PDA

View Full Version : Looking for disk drives that will spin themselves down when idle



Paul Runyan
2005-08-01, 01:15
I've discovered the NSLU2 through these forums and am keen to set one up. I would like to have the disks configured so that they spin down when idle so that the disks and the NSLU2 can be left on all the time.

From the imformation here and on http://www.nslu2-linux.org it appears that the NSLU2 cannot send the disks comands to spin down because the Linux USB drive driver doesn't support it. Therefore one needs to use disks that can be configured to spin themselves down after a certain amount of time.

The only drives in the 250GB range that I've been able to confirm can be configured to spin themselves down are Hitachi drives. Unfortuantely these Hitachi drives are only available in SATA, and SATA-to-USB drive enclosures appear to be very hard to locate.

Does anyone knowe of other drives of this size that can be configured to spin themselves down when mounted in external USB enclosures?

Thanks,

- Paul

jimi
2005-08-01, 18:09
Hi Paul,

I read on another site, that the Maxtor OneTouch USB 2.0 external drives can be configured to spin down. The critical thing that you must do is use the windows utility that comes with them to set the spin down time BEFORE letting the NSLU2 format them for its use. The utility is apparently only available for windows. Once you have formatted the drive, you will not be able set the spin down time.

I assume that the utility must write something to the firmware in the disk as the spin down setting apparently remains valid even after reformatting.

This link has some other options also
http://www.nslu2-linux.org/wiki/HowTo/SetSpinDownTimeOnMaxtorOneTouch

cheers
James

Paul Runyan
2005-08-02, 14:44
Hi Paul,

I read on another site, that the Maxtor OneTouch USB 2.0 external drives can be configured to spin down. The critical thing that you must do is use the windows utility that comes with them to set the spin down time BEFORE letting the NSLU2 format them for its use. The utility is apparently only available for windows. Once you have formatted the drive, you will not be able set the spin down time.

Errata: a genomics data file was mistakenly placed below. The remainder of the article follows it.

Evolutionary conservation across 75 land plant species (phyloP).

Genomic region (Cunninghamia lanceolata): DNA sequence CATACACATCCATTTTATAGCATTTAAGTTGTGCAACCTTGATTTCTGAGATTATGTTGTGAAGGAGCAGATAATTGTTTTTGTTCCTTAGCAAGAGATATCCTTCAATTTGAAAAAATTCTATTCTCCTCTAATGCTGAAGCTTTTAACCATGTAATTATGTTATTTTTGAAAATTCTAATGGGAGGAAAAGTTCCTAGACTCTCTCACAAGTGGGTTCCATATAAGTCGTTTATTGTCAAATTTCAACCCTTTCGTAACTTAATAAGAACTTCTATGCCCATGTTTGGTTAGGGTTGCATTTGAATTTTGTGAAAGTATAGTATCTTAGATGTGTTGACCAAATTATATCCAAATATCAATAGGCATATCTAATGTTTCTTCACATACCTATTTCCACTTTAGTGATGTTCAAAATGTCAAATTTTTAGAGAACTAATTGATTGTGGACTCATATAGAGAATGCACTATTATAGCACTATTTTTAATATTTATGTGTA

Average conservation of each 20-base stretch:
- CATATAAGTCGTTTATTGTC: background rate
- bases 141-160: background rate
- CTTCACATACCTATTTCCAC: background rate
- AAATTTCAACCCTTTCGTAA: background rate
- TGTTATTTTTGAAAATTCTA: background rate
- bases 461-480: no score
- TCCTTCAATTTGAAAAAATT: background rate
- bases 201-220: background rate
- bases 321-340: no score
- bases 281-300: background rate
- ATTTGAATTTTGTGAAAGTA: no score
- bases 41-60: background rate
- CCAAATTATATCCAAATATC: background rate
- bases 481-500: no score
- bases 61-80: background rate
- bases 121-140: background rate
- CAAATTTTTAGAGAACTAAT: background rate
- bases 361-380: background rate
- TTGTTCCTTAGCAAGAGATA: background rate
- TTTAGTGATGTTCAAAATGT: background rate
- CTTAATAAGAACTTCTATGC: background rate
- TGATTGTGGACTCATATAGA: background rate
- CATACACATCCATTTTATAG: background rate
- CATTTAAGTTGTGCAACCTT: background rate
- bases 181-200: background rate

I assume that the utility must write something to the firmware in the disk as the spin down setting apparently remains valid even after reformatting.

This link has some other options also
http://www.nslu2-linux.org/wiki/HowTo/SetSpinDownTimeOnMaxtorOneTouch

cheers
James

Thanks James. When I initially started looking into USB drives the prepackaged Maxtor One Touch seemed to be a poor value compared to using a normal drive in a USB enclosure, but I guess the extra value it adds is being able to power itself down. I'll have to have a look at these.

radish
2005-08-02, 14:59
Yes, external SATA-USB enclosures are expensive ($60 or so).

Something worth pointing out is that most drives are designed to run 24/7, and most failures happen on startup. Whilst spinning down drives will make them quieter and save power, it will likely shorten their lifespan.

Paul Runyan
2005-08-04, 02:39
Yes, external SATA-USB enclosures are expensive ($60 or so).

Here in Sydney they seem to be impossible to find.


Something worth pointing out is that most drives are designed to run 24/7, and most failures happen on startup. Whilst spinning down drives will make them quieter and save power, it will likely shorten their lifespan.

Of course you're right about this --- on consideration spinning down the disks is probably a dubious requirement. What is it about audio equipment that brings out tendencies for excessive overengineering in some of us?